The major difference between subaerial volcanism and subaqueous volcanism is the aqueous medium in the latter and the different ways that magma and water can interact to influence the style of eruption and the types of deposits. Water has a significant impact on the cooling rates of magma that is erupted into it, as well as creating ambient confining-pressure constraints on the way that exsolving magmatic volatiles and superheated water behave. Water is a high-enthalpy substance. It has a high heat capacity (4.187 kJ/kg K) and high thermal conductivity (0.58 W/m Kelvin at 25°C for water and 0.61 W/mK at 25°C, and 0.68 W/mK at 120°C for seawater [14]). Water is therefore very thermodynamically responsive to changes in temperature, which allow it to readily absorb and release heat transmitted to it by magma, via conduction and radiative-heat transfer. This is particularly important when magma at temperatures from 700 to 1200°C comes into contact with liquid water (<20°C). Water acts as a heat sink and can cause the magma to instantaneously cool through the glass transition temperature, causing glass to form. If the rate of heat loss or cooling rate is high, the magma/glass is thermally shocked, causing contractional tensile stresses to form in the glass. If these exceed the tensile strength of the glass, it shatters in situ, leading to a formation of a network of contractional fractures that propagate inwards from the cooling margin of the magma body. This process is called quench fragmentation and the breccia of glass debris that forms is called hyaloclastite [7, 13]. This process can occur at any water depth.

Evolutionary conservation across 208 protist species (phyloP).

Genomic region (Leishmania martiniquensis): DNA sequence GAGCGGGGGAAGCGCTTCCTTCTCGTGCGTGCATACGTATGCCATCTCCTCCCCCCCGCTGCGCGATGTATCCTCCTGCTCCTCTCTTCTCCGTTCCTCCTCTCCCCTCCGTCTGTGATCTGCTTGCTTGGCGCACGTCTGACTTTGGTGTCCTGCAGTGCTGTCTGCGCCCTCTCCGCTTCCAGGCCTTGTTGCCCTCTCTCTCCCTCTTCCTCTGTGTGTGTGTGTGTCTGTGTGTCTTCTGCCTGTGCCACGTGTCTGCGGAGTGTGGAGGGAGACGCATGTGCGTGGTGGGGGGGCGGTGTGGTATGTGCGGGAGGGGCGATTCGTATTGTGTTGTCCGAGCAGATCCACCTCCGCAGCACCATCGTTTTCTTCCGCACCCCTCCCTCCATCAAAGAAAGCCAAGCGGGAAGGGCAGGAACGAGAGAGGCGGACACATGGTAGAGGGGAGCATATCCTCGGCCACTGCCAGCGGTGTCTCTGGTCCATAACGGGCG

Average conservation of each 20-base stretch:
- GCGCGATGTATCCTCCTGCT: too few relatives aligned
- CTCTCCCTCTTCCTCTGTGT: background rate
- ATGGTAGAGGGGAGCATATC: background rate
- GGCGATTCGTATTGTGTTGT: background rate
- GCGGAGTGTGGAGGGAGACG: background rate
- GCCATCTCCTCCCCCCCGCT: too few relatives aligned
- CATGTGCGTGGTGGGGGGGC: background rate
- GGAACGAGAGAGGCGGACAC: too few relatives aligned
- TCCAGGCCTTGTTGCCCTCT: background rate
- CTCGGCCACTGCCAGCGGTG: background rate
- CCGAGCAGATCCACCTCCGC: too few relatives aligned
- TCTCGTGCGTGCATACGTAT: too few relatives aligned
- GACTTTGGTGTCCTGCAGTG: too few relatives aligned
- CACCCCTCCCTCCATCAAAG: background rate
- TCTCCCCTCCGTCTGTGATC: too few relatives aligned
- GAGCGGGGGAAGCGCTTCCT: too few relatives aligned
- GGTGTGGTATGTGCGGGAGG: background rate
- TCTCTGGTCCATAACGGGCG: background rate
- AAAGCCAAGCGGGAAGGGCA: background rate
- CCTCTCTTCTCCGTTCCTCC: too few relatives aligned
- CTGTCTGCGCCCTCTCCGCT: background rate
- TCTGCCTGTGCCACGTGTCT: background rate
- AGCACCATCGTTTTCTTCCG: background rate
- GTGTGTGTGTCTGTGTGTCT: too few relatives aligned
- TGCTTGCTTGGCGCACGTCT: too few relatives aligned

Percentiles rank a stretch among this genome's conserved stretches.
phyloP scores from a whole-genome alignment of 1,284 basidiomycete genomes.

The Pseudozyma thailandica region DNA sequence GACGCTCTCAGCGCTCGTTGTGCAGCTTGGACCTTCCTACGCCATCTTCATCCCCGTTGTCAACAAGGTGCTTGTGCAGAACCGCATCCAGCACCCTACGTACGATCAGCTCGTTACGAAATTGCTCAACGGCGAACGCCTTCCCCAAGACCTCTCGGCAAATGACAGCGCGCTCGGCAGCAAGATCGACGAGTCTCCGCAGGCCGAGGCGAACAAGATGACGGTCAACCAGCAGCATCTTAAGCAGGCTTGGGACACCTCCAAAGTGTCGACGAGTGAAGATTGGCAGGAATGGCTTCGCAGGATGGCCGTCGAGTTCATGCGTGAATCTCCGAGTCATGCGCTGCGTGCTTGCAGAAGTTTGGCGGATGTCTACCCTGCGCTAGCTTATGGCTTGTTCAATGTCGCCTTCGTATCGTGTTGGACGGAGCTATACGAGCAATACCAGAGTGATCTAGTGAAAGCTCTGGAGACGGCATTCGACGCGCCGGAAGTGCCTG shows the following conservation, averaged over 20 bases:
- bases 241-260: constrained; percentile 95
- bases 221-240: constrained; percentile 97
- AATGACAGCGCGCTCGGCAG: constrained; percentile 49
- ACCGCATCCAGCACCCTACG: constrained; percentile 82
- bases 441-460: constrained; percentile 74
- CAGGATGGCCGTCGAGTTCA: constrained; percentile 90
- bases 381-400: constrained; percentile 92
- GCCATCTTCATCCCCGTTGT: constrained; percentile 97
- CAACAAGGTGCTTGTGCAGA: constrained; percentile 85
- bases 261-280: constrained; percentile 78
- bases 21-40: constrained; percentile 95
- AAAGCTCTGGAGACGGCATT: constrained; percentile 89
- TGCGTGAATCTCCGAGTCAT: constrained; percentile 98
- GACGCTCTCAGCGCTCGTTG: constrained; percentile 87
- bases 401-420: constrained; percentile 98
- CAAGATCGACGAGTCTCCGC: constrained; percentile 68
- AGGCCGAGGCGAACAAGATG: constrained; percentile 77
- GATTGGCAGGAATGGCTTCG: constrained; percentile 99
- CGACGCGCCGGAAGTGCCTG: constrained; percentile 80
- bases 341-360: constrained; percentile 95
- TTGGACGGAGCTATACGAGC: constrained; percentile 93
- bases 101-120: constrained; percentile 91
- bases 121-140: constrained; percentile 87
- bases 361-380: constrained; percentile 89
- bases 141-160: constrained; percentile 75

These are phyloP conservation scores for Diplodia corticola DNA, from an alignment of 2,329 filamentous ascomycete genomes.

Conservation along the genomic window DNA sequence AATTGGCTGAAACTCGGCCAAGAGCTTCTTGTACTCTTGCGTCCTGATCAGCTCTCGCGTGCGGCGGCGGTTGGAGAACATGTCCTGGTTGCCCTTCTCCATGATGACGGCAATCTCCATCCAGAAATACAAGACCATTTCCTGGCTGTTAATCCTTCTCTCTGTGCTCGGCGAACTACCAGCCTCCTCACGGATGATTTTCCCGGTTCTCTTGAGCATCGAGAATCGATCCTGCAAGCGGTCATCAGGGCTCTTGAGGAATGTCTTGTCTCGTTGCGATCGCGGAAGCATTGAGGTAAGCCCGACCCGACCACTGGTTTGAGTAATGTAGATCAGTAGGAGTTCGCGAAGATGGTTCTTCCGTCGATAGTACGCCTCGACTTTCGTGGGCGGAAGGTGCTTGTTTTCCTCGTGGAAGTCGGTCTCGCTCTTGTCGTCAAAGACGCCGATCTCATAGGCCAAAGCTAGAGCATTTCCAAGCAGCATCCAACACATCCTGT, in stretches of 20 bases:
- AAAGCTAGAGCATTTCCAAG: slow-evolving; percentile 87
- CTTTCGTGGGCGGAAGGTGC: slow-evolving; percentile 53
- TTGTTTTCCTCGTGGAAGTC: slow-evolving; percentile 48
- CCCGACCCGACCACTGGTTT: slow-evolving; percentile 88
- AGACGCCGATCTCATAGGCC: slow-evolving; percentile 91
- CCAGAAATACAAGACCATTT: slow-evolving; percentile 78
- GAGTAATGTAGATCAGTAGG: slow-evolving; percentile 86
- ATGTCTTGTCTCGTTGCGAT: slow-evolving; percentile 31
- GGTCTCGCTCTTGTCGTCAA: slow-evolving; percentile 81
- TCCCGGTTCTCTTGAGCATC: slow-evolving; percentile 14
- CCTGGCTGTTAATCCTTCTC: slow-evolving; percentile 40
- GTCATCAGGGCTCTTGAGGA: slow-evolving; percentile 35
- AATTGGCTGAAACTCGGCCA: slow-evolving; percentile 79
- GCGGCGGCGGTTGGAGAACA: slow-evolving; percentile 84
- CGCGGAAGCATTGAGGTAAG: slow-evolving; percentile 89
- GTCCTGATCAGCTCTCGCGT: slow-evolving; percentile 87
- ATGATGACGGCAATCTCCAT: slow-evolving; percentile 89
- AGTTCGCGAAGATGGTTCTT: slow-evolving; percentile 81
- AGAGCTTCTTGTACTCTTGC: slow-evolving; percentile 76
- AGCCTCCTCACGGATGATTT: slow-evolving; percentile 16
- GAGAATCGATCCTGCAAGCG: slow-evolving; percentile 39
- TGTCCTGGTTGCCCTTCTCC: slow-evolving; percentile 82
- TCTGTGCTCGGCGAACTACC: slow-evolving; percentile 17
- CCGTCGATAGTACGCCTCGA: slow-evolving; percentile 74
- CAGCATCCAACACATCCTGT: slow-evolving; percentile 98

However, water can very quickly change state over a limited temperature range (0–100°C) when superheated by contact with magma (700–1200°C) and over a range of external pressures that are determined by water depth. The hydrostatic pressure gradient in a body of water is 1 bar (0.1 MPa)/10 m water depth. In particular, liquid water can readily transform into steam, which has a much lower thermal conductivity (0.016 W/m K at 125°C) and specific heat capacity (1.996 kJ/kg K [15]). If this occurs at the interface between magma and water in a process called film boiling (also known as the Leidenfrost Effect), a vapour film forms at the interface, which can insulate the magma from heat loss. Sustained and efficient film boiling can thus reduce the rate of heat loss or cooling of the magma, moderate the rate of contraction, and so minimize thermal tensile stresses in the cooling glass. As a result, the magma may remain coherent and be preserved as a coherent lava or a coherent intrusion in the case where magma intrudes water-saturated sediments.